PARIS (Reuters) – The government is exploring new ways to balance France’s costly pension budget should President Emmanuel Macron decide to forge ahead with pension system reform before the end of his mandate in 2022, two sources familiar with the discussions said.
One of the options being studied is to increase the legal retirement age by two years to 64 – something the government stopped short of in its now-shelved reform proposal – and increasing the minimum state pension as a sweetener, the sources said.
The sources both said any overhaul of the pension system, one of the most generous among industrialised nations, would depend on the health of the economy and the wider social context as France emerges from the coronavirus epidemic.
Pension reform was a central pillar of Macron’s drive to create a more flexible and competitive labour market, while also reducing its financial burden on the state coffers.
The president last week said his planned revamp of the pension system, which infuriated trade unions and prompted weeks of transport strikes before it was later shelved when the pandemic struck, could not go ahead as planned.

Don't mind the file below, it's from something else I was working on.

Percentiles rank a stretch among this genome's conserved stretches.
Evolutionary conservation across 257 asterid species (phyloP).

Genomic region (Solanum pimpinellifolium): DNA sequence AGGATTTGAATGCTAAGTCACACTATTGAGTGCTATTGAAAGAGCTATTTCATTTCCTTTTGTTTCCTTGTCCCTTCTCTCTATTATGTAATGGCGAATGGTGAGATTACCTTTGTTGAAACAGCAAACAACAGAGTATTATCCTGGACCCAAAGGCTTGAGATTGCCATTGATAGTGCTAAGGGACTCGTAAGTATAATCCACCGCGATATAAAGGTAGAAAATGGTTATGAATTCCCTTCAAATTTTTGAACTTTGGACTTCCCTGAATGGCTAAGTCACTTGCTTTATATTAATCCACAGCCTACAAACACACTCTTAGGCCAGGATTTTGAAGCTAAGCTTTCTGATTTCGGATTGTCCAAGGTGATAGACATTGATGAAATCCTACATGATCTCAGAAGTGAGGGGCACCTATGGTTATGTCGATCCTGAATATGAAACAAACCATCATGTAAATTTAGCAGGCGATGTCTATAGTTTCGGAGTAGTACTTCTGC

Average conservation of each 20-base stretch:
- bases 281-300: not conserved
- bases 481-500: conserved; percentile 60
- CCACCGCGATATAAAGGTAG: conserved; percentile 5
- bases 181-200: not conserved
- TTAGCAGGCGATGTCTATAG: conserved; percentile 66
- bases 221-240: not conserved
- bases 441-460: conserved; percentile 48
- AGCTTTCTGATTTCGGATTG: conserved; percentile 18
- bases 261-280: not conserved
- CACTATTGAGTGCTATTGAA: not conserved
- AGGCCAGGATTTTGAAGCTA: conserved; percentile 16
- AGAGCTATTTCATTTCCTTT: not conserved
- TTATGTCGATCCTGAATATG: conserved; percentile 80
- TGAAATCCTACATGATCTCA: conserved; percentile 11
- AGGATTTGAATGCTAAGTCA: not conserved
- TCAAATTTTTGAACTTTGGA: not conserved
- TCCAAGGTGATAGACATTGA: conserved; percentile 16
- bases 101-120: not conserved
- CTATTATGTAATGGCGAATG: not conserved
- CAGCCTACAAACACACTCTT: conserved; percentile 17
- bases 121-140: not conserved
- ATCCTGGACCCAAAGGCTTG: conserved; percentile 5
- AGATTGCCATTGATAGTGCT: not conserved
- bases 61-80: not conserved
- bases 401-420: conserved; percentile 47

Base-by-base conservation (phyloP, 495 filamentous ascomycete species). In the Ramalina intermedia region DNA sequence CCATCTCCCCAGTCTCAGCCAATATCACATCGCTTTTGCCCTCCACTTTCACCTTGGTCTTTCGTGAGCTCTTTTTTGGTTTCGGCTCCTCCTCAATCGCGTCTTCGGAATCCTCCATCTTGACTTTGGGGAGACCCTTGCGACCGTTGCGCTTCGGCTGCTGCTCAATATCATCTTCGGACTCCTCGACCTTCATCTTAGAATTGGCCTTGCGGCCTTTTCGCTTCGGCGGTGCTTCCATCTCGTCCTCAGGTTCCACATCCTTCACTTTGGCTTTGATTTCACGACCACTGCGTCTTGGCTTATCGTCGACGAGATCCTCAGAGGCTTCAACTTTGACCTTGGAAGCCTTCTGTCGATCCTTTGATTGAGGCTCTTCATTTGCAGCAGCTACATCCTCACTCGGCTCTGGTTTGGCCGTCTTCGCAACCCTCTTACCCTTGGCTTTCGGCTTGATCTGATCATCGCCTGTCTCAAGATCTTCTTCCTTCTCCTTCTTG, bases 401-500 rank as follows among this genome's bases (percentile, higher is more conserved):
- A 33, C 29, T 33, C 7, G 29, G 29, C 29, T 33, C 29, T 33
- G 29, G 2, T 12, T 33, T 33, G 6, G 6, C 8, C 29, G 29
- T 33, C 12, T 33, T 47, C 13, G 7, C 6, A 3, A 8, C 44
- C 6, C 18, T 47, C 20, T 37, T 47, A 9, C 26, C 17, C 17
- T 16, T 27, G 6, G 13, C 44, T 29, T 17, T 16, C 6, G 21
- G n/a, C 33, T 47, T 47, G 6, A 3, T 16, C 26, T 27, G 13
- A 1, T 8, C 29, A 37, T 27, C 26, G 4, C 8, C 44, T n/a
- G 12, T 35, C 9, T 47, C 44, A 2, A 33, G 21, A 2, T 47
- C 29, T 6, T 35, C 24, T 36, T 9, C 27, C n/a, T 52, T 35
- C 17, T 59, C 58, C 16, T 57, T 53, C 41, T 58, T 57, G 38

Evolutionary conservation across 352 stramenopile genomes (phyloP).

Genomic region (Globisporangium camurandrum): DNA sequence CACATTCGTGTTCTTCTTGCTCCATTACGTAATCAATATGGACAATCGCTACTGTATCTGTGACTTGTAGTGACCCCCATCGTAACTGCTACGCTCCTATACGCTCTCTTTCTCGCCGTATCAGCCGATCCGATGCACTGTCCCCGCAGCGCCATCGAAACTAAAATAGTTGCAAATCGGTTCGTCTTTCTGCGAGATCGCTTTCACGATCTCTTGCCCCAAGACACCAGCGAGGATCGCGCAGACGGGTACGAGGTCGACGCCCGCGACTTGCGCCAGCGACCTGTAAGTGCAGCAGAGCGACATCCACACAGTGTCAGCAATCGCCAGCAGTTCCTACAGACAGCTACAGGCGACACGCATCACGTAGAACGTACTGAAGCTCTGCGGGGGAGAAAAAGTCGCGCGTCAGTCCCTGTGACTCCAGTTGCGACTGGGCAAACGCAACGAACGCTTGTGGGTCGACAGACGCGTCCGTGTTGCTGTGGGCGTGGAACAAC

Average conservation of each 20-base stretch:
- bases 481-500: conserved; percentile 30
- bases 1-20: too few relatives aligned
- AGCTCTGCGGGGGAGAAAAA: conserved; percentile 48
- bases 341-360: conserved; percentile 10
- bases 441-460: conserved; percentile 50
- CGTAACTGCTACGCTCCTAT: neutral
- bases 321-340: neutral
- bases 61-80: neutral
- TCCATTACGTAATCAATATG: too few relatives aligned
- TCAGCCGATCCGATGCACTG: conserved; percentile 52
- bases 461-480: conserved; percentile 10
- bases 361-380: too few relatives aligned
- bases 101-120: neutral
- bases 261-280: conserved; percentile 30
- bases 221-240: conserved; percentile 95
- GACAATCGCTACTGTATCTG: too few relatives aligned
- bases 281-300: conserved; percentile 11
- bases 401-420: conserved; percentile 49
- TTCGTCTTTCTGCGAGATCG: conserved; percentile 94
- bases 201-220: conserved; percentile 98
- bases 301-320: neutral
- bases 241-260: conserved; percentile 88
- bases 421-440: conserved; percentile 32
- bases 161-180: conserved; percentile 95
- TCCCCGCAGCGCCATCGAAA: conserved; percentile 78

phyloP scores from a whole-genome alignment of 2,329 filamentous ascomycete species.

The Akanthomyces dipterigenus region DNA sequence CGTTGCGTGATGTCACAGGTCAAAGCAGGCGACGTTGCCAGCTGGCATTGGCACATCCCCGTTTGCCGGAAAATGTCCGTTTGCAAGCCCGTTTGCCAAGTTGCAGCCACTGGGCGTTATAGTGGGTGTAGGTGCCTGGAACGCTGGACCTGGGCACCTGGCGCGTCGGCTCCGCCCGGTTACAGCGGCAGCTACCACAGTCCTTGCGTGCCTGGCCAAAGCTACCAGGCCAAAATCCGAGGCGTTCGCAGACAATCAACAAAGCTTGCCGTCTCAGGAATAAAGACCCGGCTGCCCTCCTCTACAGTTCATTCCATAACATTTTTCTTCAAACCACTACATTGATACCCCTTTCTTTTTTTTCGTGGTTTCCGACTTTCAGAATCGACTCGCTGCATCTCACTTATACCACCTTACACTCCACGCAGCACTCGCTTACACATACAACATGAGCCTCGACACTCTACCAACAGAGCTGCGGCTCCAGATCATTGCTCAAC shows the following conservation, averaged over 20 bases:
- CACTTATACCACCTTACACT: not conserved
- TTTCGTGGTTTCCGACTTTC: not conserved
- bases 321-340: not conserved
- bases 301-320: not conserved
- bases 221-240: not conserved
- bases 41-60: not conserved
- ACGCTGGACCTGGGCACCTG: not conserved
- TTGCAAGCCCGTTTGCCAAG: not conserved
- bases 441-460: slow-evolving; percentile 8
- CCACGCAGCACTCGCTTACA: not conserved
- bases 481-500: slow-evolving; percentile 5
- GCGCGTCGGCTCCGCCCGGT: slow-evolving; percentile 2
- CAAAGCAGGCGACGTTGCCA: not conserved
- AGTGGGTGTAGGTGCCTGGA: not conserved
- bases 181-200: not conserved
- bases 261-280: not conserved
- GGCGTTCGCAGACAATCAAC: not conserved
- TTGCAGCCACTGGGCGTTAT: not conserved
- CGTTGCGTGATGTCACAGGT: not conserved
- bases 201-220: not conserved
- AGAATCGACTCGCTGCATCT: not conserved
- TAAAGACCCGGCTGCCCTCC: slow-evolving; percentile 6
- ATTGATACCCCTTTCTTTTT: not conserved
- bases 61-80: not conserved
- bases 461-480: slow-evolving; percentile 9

That initial proposal included replacing dozens of sector-specific regimes with a universal, points-based system. While most workers would not be able to collect a full pension immediately if they retired before 64, the legal age was to remain at 62.
“There is within government strong concern about the state of our finances and the very heavy indebtedness of the country as it exits the health crisis,” one of the sources said. “One of the biggest chunks of spending, and one of the easiest ways to recuperate a bit of money, is pensions.”
France’s public deficit hit 9.2% in 2020 as the government spent heavily to shore up activity and save jobs during the pandemic.
The pension budget recorded a deficit of 18 billion euros ($21.9 billion) due to a sharp decline in contributions as the economy slumped, the independent pension advisory body COR said.
COR projected the pension system would not return to a balanced budget until the mid 2030s without reform.
While the shelved reform was convoluted and complex, increasing the legal age of retirement would be a quicker fix, although deeply unpopular with swathes of the electorate.
“Can we leave things as they are for our children? No,” Macron said on Tuesday while visiting the Drome region.
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(Caroline Pailliez; Writing by Richard Lough)